If there was one cultural challenge that stood out for Yevgenia, it was adjusting to her Mexican in-law’s staunch Catholicism. Her Mexican family always prayed before meals and attended church every Sunday, something foreign to Yevgenia. Mexican people are “much more devout than most of the Orthodox Christians I know,” she says.

Love is… Bureaucracy

Religion was what helped unite Russian Tatar Ramazan Akhmetshin and Malaysian Sazlin Zainudin. In 2014, Ramazan, an IT specialist in Kazan, the capital of Russia’s Republic of Tatarstan, began thinking about marriage.

He was almost thirty. It was time, he thought. Nearly, 7,500 kilometers away in Kuala Lampur, Malaysia, Sazlin Zainudin, who had just finished an MBA, was having similar thoughts. One of Sazlin’s friends was married to a Tatar, whose mother was friends with Ramazan’s parents.

That was their connection. Soon they had exchanged pictures and were chatting over Skype and Whatsapp. Several months later, Ramazan travelled to Kuala Lampur. On Jan. 1, 2016, they got married.

Neither had planned to marry a citizen of another country —“but maybe someone else had such a plan,” Ramazan says, glancing upward. Support from both families eased their decision to marry. What’s more, interracial marriage is fairly common in Malaysia. They were also both religious Muslims.

“There were no contradictions in terms of religion, so it was easier for us,” Sazlin says.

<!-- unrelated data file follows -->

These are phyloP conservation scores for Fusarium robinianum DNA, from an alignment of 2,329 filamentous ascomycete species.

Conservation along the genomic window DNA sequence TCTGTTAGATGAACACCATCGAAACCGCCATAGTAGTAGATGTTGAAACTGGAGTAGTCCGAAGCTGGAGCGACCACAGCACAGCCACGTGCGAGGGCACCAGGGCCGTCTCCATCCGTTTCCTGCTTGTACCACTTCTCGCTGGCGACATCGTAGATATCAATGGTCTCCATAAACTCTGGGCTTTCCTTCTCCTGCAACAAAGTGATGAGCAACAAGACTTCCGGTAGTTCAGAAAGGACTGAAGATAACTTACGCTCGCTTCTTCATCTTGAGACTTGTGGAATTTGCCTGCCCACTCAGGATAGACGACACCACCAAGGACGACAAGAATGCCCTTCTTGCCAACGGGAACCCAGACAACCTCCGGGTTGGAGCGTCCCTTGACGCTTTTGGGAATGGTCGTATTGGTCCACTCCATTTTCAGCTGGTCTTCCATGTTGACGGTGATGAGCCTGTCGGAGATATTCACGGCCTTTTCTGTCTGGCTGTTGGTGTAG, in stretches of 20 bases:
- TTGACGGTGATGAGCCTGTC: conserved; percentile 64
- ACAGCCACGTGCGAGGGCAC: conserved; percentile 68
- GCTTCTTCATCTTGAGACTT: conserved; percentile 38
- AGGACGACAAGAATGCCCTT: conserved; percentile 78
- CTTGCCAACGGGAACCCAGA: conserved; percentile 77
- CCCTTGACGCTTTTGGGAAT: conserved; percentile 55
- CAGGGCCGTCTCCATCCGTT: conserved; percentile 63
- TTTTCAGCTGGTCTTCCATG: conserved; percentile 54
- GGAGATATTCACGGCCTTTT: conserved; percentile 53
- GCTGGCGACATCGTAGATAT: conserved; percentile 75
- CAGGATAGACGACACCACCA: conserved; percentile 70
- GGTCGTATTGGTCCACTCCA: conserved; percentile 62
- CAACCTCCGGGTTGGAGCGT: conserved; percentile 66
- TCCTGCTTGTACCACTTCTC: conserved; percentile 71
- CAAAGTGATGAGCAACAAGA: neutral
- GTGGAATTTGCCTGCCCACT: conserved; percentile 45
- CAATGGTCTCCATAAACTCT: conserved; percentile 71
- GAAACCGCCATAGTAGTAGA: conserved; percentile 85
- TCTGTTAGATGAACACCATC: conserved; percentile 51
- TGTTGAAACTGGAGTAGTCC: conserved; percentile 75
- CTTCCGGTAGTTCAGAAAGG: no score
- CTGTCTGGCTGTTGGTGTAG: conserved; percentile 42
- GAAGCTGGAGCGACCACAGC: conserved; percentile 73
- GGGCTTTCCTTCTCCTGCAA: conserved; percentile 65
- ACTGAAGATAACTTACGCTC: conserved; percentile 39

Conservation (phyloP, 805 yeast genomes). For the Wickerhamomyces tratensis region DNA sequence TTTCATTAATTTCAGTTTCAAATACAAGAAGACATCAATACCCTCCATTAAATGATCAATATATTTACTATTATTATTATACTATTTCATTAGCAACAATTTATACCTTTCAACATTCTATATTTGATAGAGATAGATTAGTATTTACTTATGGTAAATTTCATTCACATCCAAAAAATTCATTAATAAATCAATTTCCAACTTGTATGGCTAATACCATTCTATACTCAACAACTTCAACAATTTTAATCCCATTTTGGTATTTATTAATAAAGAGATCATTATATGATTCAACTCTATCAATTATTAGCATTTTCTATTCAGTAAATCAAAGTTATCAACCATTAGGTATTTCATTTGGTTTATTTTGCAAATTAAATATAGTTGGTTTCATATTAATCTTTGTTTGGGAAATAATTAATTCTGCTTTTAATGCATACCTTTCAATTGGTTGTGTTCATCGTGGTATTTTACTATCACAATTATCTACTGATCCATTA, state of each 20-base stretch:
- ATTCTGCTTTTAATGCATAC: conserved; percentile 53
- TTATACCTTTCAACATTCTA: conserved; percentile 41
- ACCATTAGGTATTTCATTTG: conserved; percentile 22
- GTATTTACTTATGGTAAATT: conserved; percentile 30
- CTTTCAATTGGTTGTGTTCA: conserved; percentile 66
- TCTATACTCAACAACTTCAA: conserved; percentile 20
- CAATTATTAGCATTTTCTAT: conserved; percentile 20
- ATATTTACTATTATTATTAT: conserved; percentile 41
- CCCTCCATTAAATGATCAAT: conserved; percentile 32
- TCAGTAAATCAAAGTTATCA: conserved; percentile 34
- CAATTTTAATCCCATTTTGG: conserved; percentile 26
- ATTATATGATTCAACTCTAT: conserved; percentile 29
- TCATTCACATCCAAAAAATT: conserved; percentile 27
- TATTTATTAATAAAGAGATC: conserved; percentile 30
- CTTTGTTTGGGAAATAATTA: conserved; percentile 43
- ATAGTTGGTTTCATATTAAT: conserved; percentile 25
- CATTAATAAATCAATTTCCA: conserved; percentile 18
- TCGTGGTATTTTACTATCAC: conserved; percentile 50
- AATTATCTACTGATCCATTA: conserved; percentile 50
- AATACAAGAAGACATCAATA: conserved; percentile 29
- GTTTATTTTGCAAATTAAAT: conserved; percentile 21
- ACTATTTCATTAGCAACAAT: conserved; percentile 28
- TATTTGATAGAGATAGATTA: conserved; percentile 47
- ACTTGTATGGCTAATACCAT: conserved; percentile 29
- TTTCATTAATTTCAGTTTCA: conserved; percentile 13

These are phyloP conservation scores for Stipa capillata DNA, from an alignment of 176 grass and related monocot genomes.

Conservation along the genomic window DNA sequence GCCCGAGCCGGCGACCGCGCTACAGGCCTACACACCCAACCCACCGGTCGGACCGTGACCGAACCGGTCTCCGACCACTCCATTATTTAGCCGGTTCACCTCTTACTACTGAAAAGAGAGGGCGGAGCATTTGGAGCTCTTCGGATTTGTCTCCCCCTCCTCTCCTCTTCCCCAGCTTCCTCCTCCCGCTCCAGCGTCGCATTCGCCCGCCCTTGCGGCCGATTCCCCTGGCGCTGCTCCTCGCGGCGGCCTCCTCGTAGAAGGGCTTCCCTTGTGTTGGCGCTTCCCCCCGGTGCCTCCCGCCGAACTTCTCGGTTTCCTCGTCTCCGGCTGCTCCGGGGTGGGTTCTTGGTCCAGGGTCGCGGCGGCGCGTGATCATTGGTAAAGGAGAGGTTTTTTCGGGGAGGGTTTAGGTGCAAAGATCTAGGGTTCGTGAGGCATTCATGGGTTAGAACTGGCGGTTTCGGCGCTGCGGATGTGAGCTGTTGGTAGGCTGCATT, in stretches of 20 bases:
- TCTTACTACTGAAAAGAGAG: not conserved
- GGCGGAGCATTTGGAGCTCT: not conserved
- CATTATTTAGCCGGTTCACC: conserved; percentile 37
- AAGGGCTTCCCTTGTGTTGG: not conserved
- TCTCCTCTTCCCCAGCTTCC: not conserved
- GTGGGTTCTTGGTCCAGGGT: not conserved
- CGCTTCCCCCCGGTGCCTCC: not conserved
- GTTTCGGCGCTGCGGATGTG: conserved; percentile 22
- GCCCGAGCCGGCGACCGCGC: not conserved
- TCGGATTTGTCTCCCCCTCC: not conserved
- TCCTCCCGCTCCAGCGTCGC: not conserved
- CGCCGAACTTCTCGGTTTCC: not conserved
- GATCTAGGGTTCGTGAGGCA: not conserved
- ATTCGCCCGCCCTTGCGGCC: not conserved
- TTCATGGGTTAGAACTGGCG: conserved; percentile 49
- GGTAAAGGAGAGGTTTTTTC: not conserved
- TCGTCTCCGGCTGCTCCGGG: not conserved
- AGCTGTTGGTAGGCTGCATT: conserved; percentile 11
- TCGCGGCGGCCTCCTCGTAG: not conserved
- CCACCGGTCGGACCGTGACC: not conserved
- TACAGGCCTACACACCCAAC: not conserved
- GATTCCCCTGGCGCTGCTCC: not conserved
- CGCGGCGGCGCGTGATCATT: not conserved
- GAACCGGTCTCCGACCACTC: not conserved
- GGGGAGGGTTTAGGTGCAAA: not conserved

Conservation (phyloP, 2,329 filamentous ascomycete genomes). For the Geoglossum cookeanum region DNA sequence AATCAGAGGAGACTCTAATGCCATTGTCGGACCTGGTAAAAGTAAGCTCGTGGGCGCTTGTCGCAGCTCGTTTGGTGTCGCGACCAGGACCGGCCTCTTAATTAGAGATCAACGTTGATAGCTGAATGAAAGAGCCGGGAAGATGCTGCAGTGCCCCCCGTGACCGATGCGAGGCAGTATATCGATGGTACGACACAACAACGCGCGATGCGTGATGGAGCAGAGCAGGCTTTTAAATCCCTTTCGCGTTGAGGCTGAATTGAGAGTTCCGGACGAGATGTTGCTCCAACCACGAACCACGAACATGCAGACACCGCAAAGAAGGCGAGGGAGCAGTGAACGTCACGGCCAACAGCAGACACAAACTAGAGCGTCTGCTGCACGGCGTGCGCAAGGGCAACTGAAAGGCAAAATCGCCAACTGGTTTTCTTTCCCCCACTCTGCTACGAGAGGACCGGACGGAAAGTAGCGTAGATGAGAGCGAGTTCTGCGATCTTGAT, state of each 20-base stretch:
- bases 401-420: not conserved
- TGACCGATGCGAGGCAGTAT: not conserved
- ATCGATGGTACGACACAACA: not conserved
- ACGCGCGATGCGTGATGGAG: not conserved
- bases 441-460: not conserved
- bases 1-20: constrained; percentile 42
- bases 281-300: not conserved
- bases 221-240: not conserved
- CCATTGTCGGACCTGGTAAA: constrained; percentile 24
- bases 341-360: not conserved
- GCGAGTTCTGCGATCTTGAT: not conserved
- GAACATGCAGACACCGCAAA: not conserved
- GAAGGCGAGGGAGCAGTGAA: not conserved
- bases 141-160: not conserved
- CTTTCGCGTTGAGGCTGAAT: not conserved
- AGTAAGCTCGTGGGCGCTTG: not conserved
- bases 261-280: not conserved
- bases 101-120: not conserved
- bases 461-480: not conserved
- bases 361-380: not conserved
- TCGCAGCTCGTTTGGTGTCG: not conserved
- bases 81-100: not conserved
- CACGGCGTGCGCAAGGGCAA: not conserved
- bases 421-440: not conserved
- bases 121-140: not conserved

Today, Ramazan, 30, and Sazlin, 34, live in Kazan. In a city known for Muslim-Christian harmony, they say their international and interracial marriage has been welcomed. The biggest challenges have been bureaucratic.

Unlike many other countries, Russia has no simple spousal visa. As a result, Sazlin had to travel back and forth between Russia and Malaysia. They have since resolved the visa problem—for now. Sazlin is currently studying Russian at the local university, which gives her visa support.

					Racial Violence in Russia					 					SOVA Center
Racial Violence in Russia SOVA Center

A Changing City

For all the challenges faced by international and interracial couples in Russia, no one interviewed by The Moscow Times suggested that they were insurmountable. Despite some initial difficulties, Sharip and Irina managed to unite their two households by creating family traditions that could bring everyone together. And Yevgenia and Aristeo — who have had to traverse continents together and spend months apart — have been married for nearly 10 years.

Even Natasha and David, who initially encountered racism in Russia, say the situation in Moscow is improving. Like many mixed couples, they say that most Muscovites are now largely indifferent to such marriages.

It’s a development that runs somewhat contrary to official narratives. Russian politicians and state-controlled media increasingly promote an idea of “us” and “them,” and a sense of Russian exceptionalism. Meanwhile, prejudice toward people from Central Asia and the Caucasian republics certainly persists, and the construction of mosques remains a divisive issue in Moscow. In theory, all this should point to an increasingly polarized society.

But, today, Nigerian David says that people no longer stare at him on the metro. Russians, he believes, have grown more used to seeing foreigners in their country, and international marriages have grown increasingly more common across the country.

Life, he says, “is going a lot smoother than I ever expected.”

Meanwhile, Natasha says her family’s internationalism has benefitted her children. The couple’s daughter goes to an English-specialized school, and enjoys a major advantage over her classmates because her father is fluent in English. In that context, she looks cool.

“I gave my kids a chance to be popular,” Natasha says with a laugh.